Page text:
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Dragonflies

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Like the birds and butterflies, the dragonflies of the desert come in vibrant colors. They fly; they have interesting life histories and amazing behaviors. When they emerge from their natal waters, they change from ugly aquatic nymph to beautiful, dazzling flying predators. See them during the spring, summer and early fall months.The desert species of dragonflies vary in size from the Giant Darner, which at nearly six inches is the largest in North America, to the Citrine Forktail, a damselfly, that at less than one inch is North America’s very smallest. Both of these species are desert specialists preferring arid lands with warm waters. All the in-between sizes are present too, with many shapes and a variety of hues represented

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They come not only in red, fuchsia, orange, pink, blue, gold, saffron, black, emerald, maroon, earth tones, and more, but also in metallic colors. Some have colored, spotted or banded wings; others may have clear wings but clubbed abdomens or a spike on their tail. And, no, they do not sting or bite. They have mouths that they do use to bite their prey (mostly mosquitoes and gnats) but they do not bite people unless caught and handled roughly, and even then it's akin to getting a good pinch. They have no stingers: the projections on the end of their abdomens are their claspers, used by the male to hold the female in their unique 'wheel' mating position.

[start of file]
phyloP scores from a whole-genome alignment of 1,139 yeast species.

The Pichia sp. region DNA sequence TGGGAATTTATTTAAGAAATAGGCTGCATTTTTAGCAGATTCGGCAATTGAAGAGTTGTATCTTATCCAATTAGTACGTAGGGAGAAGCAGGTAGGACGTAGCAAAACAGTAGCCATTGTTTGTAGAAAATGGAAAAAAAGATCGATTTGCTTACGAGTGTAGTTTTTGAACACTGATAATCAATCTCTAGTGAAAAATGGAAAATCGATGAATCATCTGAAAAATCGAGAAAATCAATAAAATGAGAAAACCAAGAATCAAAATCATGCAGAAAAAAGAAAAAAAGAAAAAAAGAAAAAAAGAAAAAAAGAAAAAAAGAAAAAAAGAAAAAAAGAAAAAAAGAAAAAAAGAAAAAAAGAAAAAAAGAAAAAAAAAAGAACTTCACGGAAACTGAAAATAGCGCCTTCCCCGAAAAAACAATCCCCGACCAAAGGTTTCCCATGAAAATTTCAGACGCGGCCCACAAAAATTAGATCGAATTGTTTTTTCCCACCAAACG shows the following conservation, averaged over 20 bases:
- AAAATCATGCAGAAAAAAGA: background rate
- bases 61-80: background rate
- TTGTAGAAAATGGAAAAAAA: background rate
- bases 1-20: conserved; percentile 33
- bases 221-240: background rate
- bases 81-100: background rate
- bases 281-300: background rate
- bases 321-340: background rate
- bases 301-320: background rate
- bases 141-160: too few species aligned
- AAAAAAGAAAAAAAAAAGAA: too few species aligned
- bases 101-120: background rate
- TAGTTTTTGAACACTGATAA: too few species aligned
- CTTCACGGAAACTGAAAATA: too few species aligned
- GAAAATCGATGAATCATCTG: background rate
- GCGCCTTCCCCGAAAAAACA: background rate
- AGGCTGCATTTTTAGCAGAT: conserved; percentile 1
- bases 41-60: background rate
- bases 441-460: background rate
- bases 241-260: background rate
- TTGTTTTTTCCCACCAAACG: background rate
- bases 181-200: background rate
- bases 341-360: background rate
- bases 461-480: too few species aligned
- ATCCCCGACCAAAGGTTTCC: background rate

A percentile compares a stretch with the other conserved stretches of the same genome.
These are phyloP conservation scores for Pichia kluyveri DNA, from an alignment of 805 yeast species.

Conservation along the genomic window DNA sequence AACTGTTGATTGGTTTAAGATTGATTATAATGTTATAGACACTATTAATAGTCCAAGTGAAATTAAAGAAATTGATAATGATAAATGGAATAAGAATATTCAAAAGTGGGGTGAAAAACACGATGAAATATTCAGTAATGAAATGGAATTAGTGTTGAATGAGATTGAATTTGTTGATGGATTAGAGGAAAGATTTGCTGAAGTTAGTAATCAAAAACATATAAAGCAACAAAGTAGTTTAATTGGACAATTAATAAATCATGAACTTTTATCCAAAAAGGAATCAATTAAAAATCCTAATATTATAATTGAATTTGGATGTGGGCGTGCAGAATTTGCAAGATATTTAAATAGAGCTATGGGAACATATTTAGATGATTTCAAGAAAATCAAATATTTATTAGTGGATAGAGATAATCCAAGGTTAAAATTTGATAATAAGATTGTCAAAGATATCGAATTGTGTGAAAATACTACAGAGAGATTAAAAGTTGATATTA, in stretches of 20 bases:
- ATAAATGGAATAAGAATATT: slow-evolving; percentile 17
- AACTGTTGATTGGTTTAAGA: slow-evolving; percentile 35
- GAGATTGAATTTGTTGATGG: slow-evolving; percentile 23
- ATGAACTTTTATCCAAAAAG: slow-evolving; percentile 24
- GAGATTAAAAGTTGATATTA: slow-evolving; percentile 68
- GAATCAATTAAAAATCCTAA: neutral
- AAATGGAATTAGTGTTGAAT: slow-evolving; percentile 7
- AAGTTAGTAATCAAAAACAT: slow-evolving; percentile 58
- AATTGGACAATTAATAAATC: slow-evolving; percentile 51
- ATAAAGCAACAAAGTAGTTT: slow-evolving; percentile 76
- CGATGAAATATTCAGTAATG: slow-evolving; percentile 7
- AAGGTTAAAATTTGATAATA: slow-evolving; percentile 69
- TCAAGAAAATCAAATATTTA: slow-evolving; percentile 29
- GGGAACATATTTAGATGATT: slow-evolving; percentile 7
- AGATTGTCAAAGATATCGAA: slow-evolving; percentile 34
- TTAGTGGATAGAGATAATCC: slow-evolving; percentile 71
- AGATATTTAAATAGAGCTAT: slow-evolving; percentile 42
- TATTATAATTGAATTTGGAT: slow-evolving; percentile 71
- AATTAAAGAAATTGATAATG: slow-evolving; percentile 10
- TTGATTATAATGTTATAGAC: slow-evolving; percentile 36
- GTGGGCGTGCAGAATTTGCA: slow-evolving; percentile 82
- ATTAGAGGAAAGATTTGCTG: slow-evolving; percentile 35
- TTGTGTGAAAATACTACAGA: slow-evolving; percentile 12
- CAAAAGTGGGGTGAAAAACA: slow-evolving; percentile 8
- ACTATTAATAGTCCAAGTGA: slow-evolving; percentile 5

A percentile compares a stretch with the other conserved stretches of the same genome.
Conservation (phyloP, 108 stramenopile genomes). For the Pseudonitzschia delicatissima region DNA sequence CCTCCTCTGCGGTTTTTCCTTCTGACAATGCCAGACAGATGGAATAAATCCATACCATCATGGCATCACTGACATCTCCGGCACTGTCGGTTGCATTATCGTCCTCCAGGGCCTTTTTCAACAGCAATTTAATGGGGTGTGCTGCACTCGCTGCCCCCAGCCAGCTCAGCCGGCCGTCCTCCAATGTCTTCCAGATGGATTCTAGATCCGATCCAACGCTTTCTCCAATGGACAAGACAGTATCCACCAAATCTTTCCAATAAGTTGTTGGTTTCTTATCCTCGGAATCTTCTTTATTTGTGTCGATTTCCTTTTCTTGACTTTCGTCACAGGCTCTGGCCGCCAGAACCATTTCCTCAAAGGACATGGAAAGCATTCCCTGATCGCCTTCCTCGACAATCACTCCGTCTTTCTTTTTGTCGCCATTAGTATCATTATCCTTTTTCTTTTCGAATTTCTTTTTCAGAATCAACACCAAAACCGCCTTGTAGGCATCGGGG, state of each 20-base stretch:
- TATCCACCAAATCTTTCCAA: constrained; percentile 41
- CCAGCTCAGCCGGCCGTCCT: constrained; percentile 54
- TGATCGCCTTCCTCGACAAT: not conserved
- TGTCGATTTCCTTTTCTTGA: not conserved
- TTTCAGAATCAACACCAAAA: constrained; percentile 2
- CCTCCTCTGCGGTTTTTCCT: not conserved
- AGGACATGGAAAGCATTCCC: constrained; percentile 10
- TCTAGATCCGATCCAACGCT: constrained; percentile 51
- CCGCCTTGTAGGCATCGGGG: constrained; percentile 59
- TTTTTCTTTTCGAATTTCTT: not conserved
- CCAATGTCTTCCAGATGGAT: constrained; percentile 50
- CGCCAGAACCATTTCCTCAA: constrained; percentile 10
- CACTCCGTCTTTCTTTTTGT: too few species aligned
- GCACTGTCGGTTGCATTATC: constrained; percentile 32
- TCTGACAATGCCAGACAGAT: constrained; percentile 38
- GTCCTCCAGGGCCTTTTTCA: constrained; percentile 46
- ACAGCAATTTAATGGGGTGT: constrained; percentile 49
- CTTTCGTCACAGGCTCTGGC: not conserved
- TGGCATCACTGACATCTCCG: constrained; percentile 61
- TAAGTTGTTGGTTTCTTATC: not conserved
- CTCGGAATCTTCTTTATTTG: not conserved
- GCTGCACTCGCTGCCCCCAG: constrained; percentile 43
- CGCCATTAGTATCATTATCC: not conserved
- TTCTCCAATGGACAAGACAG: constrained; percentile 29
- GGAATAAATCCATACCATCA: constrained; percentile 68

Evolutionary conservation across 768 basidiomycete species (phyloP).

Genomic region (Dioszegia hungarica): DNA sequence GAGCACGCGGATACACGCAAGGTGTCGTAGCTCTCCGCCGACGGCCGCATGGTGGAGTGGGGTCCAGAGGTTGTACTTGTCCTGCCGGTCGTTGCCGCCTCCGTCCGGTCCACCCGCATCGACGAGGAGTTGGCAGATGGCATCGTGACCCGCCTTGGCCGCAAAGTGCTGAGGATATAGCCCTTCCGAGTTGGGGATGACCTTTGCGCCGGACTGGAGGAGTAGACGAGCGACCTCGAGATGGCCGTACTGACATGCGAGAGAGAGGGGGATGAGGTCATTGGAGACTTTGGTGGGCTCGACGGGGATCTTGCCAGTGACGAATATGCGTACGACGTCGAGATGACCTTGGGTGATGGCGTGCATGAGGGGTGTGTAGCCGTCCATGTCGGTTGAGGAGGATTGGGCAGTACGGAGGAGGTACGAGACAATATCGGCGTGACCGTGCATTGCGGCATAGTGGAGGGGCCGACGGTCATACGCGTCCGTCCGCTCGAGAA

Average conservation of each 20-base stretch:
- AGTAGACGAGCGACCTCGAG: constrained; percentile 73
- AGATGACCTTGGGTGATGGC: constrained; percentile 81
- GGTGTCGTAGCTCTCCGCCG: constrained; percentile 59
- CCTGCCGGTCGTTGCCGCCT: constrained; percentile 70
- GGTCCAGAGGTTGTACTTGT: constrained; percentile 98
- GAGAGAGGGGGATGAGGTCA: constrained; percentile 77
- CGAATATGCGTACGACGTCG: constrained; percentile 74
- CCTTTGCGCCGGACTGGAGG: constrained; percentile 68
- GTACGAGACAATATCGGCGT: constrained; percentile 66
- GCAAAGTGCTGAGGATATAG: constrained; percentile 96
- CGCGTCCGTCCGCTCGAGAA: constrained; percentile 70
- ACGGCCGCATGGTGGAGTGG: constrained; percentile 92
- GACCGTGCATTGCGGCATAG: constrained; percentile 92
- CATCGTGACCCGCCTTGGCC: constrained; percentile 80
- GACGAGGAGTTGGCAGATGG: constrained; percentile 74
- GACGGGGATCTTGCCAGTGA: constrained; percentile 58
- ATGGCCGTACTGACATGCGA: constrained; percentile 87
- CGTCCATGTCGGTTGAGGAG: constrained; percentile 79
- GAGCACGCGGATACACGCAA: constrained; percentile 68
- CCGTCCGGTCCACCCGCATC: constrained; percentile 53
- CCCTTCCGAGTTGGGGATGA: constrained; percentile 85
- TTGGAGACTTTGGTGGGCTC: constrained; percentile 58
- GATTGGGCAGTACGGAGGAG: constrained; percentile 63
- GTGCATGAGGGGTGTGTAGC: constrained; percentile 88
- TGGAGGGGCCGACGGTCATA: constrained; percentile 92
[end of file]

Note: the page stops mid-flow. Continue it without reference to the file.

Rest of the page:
All you really need in order to be a dragonfly watcher are you eyes.   However optional items would include shoes that can get wet, an insect  net, a 10-20X magnifying hand lens, zip-lock baggies/glassine envelopes,  a good guide and plenty of sunscreen. If you don't own close-focus binoculars, then a camera with a zoom lens can also be helpful: often regular ‘birding’ binoculars won't focus in close enough while a camera will.  You can click for a picture, or just use the camera for viewing. Some dragonflies need to be caught and held to learn their identifications, thus the net and zip-lock/glassine baggies. Dragonflies and damselflies can be held by their strong wings; folding the wings above their abdomens. Observe them thus in hand or temporarily placed in the baggies, viewing their markings before releasing them. But it is also enjoyable just to watch their amazing aerial antics.

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By Ashley M. Randall

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